Many of the passengers who sailed to this country aboard the Mayflower were originally members of the English Separatist Church (a Puritan sect). They had earlier fled their home in England and sailed to Holland (The Netherlands) to escape religious persecution. There, they enjoyed religious tolerance, but they eventually became disenchanted with the Dutch way of life, thinking it ungodly. Seeking a better life, the Separatists negotiated with a London stock company to finance a pilgrimage to America. Most of those making the trip aboard the Mayflower were non-Separatists who were hired to protect the company’s interests. Only about one-third of the original colonists were Separatists.
The Pilgrims set ground at Plymouth Rock on December 11, 1620. Their first winter was devastating. By the following fall, they had lost 46 of the original 102 passengers. Fortunately, the harvest of 1621 was a bountiful one and the remaining colonists decided to celebrate with a feast — including 91 Native Americans who had helped the Pilgrims survive their first year. It is believed that the Pilgrims would not have made it through the year without the help of the Wampanoag. The feast was more of a traditional English harvest festival than a true “thanksgiving” observance that lasted three days.
Governor William Bradford sent “four men fowling” after wild ducks and geese. It is not certain that wild turkey was part of their feast. However, it is certain that they had venison. The term “turkey” was used by the Pilgrims to mean any sort of wild fowl.
Another modern staple at almost every Thanksgiving table is pumpkin pie. But it is unlikely that the first feast included that treat. The supply of flour had been long diminished, so there would be no bread or pastries of any kind. However, they did eat boiled pumpkin and they produced a type of fried bread from their corn crop. There was also no milk, cider, potatoes or butter. There was no domestic cattle for dairy products, and the newly-discovered potato was still considered by many Europeans to be poisonous. The feast likely included fish, berries, watercress, lobster, dried fruit, clams, venison and plums.
This “thanksgiving” feast was not repeated the following year. But in 1623, during a severe drought, the pilgrims gathered in a prayer service, praying for rain. When a long, steady rain followed the very next day, Governor Bradford proclaimed another day of Thanksgiving, again inviting their Native American friends.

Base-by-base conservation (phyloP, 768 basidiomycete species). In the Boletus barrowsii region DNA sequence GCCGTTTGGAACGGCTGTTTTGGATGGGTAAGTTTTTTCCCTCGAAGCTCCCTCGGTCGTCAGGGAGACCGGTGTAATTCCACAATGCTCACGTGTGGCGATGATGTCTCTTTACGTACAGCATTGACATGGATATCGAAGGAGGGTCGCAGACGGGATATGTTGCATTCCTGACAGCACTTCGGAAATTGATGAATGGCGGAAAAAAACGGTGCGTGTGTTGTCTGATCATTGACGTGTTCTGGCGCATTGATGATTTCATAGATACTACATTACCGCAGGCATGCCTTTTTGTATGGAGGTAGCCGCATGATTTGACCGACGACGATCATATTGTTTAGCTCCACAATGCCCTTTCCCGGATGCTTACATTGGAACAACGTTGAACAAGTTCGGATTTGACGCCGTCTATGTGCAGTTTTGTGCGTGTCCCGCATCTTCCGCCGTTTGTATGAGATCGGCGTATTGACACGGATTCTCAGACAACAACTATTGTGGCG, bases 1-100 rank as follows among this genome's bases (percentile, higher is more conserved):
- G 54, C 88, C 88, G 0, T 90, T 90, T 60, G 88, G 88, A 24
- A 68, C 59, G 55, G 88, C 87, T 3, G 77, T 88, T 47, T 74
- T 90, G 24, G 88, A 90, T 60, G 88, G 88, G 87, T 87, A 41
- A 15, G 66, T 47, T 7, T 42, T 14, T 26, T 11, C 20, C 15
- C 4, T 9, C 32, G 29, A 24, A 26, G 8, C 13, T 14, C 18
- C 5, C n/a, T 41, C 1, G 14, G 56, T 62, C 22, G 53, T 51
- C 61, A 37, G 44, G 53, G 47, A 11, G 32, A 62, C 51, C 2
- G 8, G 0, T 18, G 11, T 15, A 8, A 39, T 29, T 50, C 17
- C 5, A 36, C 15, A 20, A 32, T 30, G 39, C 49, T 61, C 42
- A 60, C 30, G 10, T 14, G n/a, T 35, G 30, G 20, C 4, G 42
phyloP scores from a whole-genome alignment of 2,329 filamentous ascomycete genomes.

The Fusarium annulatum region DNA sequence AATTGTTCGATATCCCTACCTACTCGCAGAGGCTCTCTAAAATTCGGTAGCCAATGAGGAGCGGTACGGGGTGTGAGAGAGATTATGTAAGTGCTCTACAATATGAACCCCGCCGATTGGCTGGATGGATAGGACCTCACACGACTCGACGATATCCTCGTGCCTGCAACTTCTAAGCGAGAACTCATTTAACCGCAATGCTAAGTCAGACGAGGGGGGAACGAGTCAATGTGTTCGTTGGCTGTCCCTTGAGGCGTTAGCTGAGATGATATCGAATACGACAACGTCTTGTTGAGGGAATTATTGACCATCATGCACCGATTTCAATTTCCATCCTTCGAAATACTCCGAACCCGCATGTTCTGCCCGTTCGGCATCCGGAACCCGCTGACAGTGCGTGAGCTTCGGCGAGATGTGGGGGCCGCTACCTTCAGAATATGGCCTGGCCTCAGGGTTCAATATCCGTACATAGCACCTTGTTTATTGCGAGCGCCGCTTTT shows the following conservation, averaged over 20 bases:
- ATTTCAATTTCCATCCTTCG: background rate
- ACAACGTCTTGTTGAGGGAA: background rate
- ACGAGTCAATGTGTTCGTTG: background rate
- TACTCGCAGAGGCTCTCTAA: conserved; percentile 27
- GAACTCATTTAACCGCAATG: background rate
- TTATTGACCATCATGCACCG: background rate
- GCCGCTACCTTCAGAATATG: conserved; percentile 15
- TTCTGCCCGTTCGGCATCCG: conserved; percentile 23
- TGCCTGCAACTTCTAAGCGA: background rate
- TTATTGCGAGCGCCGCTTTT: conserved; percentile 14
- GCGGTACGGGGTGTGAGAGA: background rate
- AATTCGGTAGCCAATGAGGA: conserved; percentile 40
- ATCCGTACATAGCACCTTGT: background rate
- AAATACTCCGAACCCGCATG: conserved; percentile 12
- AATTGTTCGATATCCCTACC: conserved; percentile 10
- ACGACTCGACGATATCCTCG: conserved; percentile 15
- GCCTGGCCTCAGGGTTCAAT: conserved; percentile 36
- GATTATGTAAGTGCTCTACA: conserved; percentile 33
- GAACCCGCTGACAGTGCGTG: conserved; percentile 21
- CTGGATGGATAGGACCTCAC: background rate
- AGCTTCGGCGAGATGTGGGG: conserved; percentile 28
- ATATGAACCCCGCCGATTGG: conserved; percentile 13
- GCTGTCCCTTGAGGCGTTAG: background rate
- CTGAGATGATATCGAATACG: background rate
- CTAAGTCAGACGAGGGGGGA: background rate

The next proclamation of a Day of Thanksgiving would wait until 1676. On June 20, 1676, the governing council of Charlestown, Massachusetts, held a meeting to determine how best to express thanks for the good fortune that had seen their community securely established. By unanimous vote they instructed Edward Rawson, the clerk, to proclaim June 29 as a day of thanksgiving. It is notable that this thanksgiving celebration probably did not include the Native Americans, as the celebration was meant partly to be in recognition of the colonists’ recent victory over the “heathen natives”.
October of 1777 marked the first time that all 13 colonies joined in a thanksgiving celebration. It also commemorated the patriotic victory over the British at Saratoga. But it was a one-time affair.
George Washington proclaimed a National Day of Thanksgiving in 1789, although some were opposed to it. There was discord among the colonies, many feeling the hardships of a few Pilgrims did not warrant a national holiday. Later, President Thomas Jefferson scoffed at the idea of a day of thanksgiving.
It was Sarah Josepha Hale, a magazine editor, whose efforts eventually led to what we recognize as Thanksgiving. Hale wrote many editorials championing her cause in her Boston Ladies’ Magazine, and later, in Godey’s Lady’s Book. Finally, after a 40-year campaign of writing editorials and letters to governors and presidents, Hale’s obsession became a reality when, in 1863, President Lincoln proclaimed the last Thursday in November as a national day of Thanksgiving.
Thanksgiving has been proclaimed by every president since Lincoln. The date changed a couple of times, most recently by Franklin Roosevelt, who set it up one week to the next-to-last Thursday in order to create a longer Christmas shopping season. Public uproar against this decision caused the president to move Thanksgiving back to its original date two years later. And, in 1941, Thanksgiving was finally sanctioned by Congress as a legal holiday, to be observed on the fourth Thursday in November.